Offbeat Thanks to El Niño, a 'below-normal' 2018 Atlantic hurricane season is now expected

07:31  10 august  2018
07:31  10 august  2018 Source:   usatoday.com

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A repeat of the nightmarish 2017 hurricane season isn't expected . Thanks in part to a developing El Niño , federal forecasters said a " below - normal " Atlantic hurricane season is most likely, in an updated prediction released Thursday.

A repeat of the nightmarish 2017 hurricane season isn't expected . Thanks in part to a developing El Niño , federal forecasters said a " below - normal " Atlantic hurricane season is most likely, in an updated prediction released Thursday.

Warmer sea surface temperatures in the Pacific indicate a drought-inducing El Nino may once again be forming. © Reuters Warmer sea surface temperatures in the Pacific indicate a drought-inducing El Nino may once again be forming. Good news! A repeat of the nightmarish 2017 hurricane season isn't expected.

Thanks in part to a developing El Niño, federal forecasters said a "below-normal" Atlantic hurricane season is most likely, in an updated prediction released Thursday.

Overall, the National Oceanic and Atmospheric Administration forecasts nine to 13 named tropical storms will develop in the region, which includes the Atlantic, the Caribbean Sea and Gulf of Mexico.

Of those storms, anywhere from four to seven will become hurricanes. This is a drop from an earlier hurricane prediction made in May, when NOAA said five to nine hurricanes would form.

Are you ready for the peak of the Atlantic hurricane season?

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A repeat of the nightmarish 2017 hurricane season isn't expected . Thanks in part to a developing El Niño , federal forecasters said a " below - normal " Atlantic hurricane season is most likely, in an updated prediction released Thursday.

A repeat of the nightmarish 2017 hurricane season isn't expected . Thanks in part to a developing El Niño , federal forecasters said a " below - normal " Atlantic hurricane season is most likely, in an updated prediction released Thursday.

The forecast includes the four storms (Alberto, Beryl, Chris and Debby) that have already formed.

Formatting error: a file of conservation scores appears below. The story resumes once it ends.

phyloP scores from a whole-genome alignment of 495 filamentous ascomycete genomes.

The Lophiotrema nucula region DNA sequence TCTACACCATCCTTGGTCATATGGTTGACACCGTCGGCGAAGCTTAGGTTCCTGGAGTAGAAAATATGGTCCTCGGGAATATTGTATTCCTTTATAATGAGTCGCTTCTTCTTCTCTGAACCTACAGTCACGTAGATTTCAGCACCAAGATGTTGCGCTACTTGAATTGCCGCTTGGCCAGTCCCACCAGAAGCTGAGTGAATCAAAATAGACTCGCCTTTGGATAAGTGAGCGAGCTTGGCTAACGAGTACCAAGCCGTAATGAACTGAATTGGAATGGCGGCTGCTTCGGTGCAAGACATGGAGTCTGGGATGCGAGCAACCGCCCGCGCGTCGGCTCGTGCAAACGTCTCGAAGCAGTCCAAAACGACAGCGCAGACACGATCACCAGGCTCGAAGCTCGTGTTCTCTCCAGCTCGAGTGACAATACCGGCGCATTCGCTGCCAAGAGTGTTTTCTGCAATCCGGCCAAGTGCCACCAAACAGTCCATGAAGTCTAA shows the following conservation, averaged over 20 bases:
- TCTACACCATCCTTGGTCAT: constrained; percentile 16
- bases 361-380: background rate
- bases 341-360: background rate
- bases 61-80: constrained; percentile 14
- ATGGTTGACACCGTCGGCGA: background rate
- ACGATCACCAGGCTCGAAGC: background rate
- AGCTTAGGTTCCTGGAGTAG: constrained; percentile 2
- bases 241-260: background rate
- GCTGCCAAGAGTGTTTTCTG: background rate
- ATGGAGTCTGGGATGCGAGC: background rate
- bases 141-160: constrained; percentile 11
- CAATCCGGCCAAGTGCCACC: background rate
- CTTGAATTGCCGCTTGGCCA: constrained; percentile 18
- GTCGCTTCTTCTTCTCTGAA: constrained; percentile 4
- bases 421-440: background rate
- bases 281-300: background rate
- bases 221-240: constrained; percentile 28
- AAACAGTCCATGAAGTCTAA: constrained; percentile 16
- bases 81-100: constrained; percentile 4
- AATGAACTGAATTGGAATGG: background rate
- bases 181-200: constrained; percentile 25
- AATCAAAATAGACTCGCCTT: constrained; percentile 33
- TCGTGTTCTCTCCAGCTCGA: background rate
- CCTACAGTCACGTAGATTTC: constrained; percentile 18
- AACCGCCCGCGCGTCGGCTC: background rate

The quieter season is due to oceanic and atmospheric conditions that have become “much more inhospitable to hurricane formation and intensification,” said Gerry Bell, lead seasonal hurricane forecaster at NOAA's Climate Prediction Center. 

El Niño – a natural warming of Pacific ocean water – typically suppresses hurricane activity by sending strong winds across the Atlantic and Caribbean, Bell said. Those winds often shear apart developing storms, he said.

Forecasters now say there's a 70 percent chance that El Niño will form during the hurricane season.

Unusually cool ocean water in the Atlantic is also a factor in the reduced forecast. Hurricanes need to fuel from warm ocean water to form and intensify.

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A repeat of the nightmarish 2017 hurricane season isn't expected . Thanks in part to a developing El Niño , federal forecasters said a " below - normal " Atlantic hurricane season is most likely, in an updated prediction released Thursday.

A repeat of the nightmarish 2017 hurricane season isn't expected . Thanks in part to a developing El Niño , federal forecasters said a " below - normal " Atlantic hurricane season is most likely, in an updated prediction released Thursday.

The season officially began June 1 and runs through Nov. 30.

Last year, 17 named storms formed, of which 10 were hurricanes, including monsters such as Harvey, Irma and Maria. 

More: Puerto Rico acknowledges much higher death toll from Hurricane Maria: 1,427 fatalities

While the Atlantic hurricane season should be quiet, the opposite is true for hurricanes in the eastern and central Pacific Ocean, Bell said. There, El Nino tends to boost hurricane activity. Already, 11 named storms have formed there. 

Whatever the predictions, officials caution that it only takes one powerful hurricane to bring disaster. "Today’s updated outlook is a reminder that we are entering the height of hurricane season and everyone needs to know their true vulnerabilities to storms and storm surge,” said FEMA administrator Brock Long.

“Now is the time to know who issues evacuation orders in their community, heed the warnings, update your insurance and have a preparedness plan," Long said. 

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Thanks to El Niño , a ' below - normal ' 2018 Atlantic hurricane season is now expected . A repeat of the nightmarish 2017 hurricane season isn't expected , thanks in part to a developing El Niño .

After a devastating Atlantic hurricane season in 2017, there is good news ahead for the 2018 season . AccuWeather meteorologists predict an El Niño to form during August and September, reducing the likelihood of tropical development.

Bell warned that "there are still more storms to come – the hurricane season is far from being over."

Hurricane Hector closing in on Hawaii and volcano .
Hurricane Hector gained strength as it headed across the Pacific, threatening to hit Hawaii's Big Island and possibly its active volcano, officials said early Sunday. Hector's winds dropped to 125 mph from 130 mph, the diving line between Categories 3 and 4, early Sunday as it moved westward at 12 mph Sunday, the National Hurricane Center said in an advisory.

Source: http://us.pressfrom.com/news/offbeat/-175237-thanks-to-el-nino-a-below-normal-2018-atlantic-hurricane-season-is-now-expected/

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